Rita Beach fought her local SPCA’s decision to give her cat to another family, and won. A year after she went missing, Chrissy returned home to her loving family this week.
Chrissy was an indoor cat who slipped out and went missing. A long time family member in the Beach household, which has several other pets, Chrissy disappeared in June of 2011, to her family’s great worry and sorrow.
Someone found and kept Chrissy and, even though she had a microchip, her identity was not confirmed until this past January. The Chester County PA SPCA, the shelter where the Beaches adopted Chrissy, let the family who found her keep Chrissy, even though her microchip proved that she belonged with Rita Beach and her family.
Rita was contacted in January and was initially given the impression that she would get her cat back. The SPCA later told her that she and her family were irresponsible pet owners – a charge Rita disputes – and they had allowed the other family to keep Chrissy. The shelter’s adoption agreement stipulates that cats are to be indoor pets.
We posted Rita and Chrissy’s story Chrissy’s Family Wants Justice and Wants Her Back Home on March 3. That story includes Rita’s guest post Chester County SPCA Stole My Cat, where she tells her story. We followed up on March 8 with Petition Seeks Beloved Cat Chrissy’s Return To Her Family, then periodically checked in with Rita’s group Chester County SPCA stole my cat.
Despite the SPCA’s refusal to return her cat to her, Rita persisted in her efforts to get Chrissy back, finally obtaining legal representation and vowing to pursue the matter to the fullest. Rita’s attorney filed suit to get Chrissy back from the SPCA. In late May the attorney reported to Rita that the SPCA hoped the suit would be dropped if Rita were to receive a phone call from the woman who had Chrissy, reassuring her that her cat was doing well. Rita told him that the same offer had been made in April, and she had refused it once and would refuse it again.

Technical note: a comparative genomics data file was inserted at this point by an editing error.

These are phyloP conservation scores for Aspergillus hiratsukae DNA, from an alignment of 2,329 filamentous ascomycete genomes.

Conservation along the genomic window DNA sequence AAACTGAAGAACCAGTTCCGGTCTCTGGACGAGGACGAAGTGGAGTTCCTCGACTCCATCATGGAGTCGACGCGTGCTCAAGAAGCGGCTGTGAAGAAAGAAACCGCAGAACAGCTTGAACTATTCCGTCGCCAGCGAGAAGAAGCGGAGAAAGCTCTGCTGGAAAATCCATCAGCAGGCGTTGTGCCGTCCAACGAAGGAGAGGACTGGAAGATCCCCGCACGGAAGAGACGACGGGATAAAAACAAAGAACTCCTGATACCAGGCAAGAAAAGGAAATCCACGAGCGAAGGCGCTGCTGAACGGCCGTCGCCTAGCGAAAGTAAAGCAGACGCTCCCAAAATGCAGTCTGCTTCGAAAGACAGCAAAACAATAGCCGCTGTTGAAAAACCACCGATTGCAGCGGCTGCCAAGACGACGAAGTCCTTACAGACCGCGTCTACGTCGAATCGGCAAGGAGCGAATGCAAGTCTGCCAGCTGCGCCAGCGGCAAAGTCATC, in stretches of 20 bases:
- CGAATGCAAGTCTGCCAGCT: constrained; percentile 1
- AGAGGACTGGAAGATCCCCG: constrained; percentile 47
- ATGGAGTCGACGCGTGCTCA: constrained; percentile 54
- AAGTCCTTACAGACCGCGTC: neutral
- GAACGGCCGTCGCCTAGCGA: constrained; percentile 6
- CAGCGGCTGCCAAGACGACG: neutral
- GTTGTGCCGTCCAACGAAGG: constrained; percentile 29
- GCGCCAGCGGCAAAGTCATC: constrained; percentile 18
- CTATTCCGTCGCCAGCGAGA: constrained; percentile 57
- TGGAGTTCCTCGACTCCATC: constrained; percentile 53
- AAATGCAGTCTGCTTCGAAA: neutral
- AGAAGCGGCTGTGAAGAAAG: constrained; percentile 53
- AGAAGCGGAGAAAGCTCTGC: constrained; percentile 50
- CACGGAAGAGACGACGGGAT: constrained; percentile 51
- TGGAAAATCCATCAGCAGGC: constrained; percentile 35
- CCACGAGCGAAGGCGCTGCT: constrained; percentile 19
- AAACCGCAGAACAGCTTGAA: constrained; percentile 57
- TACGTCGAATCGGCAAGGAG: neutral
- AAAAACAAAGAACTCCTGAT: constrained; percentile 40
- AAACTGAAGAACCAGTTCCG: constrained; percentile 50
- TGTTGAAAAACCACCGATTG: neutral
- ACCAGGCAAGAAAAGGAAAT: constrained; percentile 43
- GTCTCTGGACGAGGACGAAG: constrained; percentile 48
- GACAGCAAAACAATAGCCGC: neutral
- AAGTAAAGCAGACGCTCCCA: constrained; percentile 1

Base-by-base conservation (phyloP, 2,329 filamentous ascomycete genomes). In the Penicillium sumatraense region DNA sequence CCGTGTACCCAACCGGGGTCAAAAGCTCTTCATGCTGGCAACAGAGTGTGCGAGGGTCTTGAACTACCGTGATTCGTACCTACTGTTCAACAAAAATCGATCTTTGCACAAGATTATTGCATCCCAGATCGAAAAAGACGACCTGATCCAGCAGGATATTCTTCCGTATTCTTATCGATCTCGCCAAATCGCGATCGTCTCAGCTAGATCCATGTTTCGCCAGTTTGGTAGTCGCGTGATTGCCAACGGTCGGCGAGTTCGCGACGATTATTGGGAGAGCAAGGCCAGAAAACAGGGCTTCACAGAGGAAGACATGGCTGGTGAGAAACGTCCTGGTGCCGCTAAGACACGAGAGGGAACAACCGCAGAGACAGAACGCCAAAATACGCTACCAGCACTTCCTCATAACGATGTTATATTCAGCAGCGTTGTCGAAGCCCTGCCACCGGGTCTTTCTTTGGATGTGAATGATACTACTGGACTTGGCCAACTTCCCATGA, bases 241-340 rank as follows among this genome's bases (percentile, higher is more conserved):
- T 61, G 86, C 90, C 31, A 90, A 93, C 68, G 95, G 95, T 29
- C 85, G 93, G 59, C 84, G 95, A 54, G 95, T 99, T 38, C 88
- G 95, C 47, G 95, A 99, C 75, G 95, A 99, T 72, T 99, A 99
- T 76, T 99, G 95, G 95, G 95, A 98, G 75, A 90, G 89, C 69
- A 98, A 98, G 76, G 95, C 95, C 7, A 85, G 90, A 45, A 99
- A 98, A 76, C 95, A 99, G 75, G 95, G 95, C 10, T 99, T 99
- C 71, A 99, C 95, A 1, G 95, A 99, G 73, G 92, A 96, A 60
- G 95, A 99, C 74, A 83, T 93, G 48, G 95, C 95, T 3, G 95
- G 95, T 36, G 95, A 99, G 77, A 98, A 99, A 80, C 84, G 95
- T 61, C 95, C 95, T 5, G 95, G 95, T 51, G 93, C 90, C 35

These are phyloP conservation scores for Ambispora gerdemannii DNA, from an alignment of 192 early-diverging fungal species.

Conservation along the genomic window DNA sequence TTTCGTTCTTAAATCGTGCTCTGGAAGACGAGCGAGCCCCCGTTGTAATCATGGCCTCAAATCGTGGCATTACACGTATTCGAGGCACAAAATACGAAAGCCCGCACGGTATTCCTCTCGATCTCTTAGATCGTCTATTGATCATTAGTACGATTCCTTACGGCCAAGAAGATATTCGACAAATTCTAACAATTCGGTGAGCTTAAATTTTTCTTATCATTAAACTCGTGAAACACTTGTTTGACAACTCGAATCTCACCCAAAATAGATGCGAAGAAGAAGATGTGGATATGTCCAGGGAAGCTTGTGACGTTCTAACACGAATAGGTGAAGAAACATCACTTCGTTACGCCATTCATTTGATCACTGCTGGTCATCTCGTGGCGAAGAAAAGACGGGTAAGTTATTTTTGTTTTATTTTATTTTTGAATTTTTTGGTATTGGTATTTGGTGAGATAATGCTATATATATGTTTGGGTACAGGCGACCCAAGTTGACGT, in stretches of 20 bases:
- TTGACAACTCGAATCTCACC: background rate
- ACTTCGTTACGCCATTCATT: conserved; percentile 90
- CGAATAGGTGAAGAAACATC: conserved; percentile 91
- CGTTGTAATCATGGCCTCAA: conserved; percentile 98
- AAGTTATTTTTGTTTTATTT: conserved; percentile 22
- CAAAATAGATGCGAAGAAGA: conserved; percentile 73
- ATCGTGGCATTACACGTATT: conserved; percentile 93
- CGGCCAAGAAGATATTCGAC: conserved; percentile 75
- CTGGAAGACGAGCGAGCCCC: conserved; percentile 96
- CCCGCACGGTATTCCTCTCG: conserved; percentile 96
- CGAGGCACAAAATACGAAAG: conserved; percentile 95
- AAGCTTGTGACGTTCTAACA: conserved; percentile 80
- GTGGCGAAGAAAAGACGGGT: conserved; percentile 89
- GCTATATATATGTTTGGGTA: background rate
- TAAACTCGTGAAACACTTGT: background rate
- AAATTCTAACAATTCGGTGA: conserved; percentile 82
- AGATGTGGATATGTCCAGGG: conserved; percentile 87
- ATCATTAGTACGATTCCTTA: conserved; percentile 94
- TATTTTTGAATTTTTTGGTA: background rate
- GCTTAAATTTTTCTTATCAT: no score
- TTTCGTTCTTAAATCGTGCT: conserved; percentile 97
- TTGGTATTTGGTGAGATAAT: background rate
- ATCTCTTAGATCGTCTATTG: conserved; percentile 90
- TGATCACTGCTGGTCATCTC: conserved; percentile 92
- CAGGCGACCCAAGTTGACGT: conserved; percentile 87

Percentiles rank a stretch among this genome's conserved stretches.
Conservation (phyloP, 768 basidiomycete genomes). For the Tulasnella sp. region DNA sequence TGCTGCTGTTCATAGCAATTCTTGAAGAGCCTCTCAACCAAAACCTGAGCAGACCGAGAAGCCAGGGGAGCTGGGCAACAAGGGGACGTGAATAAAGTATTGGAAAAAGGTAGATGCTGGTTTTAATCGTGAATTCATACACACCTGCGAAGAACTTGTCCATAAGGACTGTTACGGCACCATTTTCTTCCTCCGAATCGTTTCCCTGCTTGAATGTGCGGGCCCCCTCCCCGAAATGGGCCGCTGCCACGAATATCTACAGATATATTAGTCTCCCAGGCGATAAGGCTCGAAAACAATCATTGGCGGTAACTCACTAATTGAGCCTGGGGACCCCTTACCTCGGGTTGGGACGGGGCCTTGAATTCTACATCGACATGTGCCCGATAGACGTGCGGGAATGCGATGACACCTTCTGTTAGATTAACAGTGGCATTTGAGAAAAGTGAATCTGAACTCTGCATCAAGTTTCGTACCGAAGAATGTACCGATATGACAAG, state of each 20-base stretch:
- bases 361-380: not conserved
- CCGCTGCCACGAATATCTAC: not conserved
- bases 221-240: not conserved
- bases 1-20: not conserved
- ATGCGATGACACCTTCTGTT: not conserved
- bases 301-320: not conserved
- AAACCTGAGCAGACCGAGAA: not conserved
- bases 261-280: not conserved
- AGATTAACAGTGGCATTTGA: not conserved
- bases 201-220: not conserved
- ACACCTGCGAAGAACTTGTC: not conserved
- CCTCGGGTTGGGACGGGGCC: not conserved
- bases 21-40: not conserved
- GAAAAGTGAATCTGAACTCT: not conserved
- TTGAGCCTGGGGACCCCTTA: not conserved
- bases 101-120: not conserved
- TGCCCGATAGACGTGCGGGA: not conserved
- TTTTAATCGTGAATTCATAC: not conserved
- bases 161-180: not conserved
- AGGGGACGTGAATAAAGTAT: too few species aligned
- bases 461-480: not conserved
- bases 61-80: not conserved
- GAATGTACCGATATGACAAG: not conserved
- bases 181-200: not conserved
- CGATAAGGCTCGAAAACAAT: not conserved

A civil court hearing was scheduled for June 7. If Rita were to win her case the SPCA would likely have been given a fine, but the win would not require them to return Chrissy to her family. Rita also signed papers for Common Pleas Court to file a Replevin Action. By doing so, she would sue to get her “stolen or lost property” back. The woman who had Chrissy reportedly did not want her name revealed and, with the Replevin Action, she would be included and her name would be made known.
When the SPCA’s lawyers learned of the plans, they reportedly advised the organization to concede, telling them the Beaches would win. By June 6, the day before the civil court date, Rita was informed that she would get Chrissy back. Rita is not able to sue to recover her legal costs, but she says she is just happy to be getting her beloved girl back. She signed papers on June 11, and on June 12 she had her beloved cat back after an entire year.
Rita is absolutely thrilled that her persistence brought Chrissy home, and is enjoying each day as Chrissy gets to know everyone again, gets back in synch with the other cats, and settles back in to her home.
Rita did not take no for an answer, and she has secured the happiest of outcomes for her family.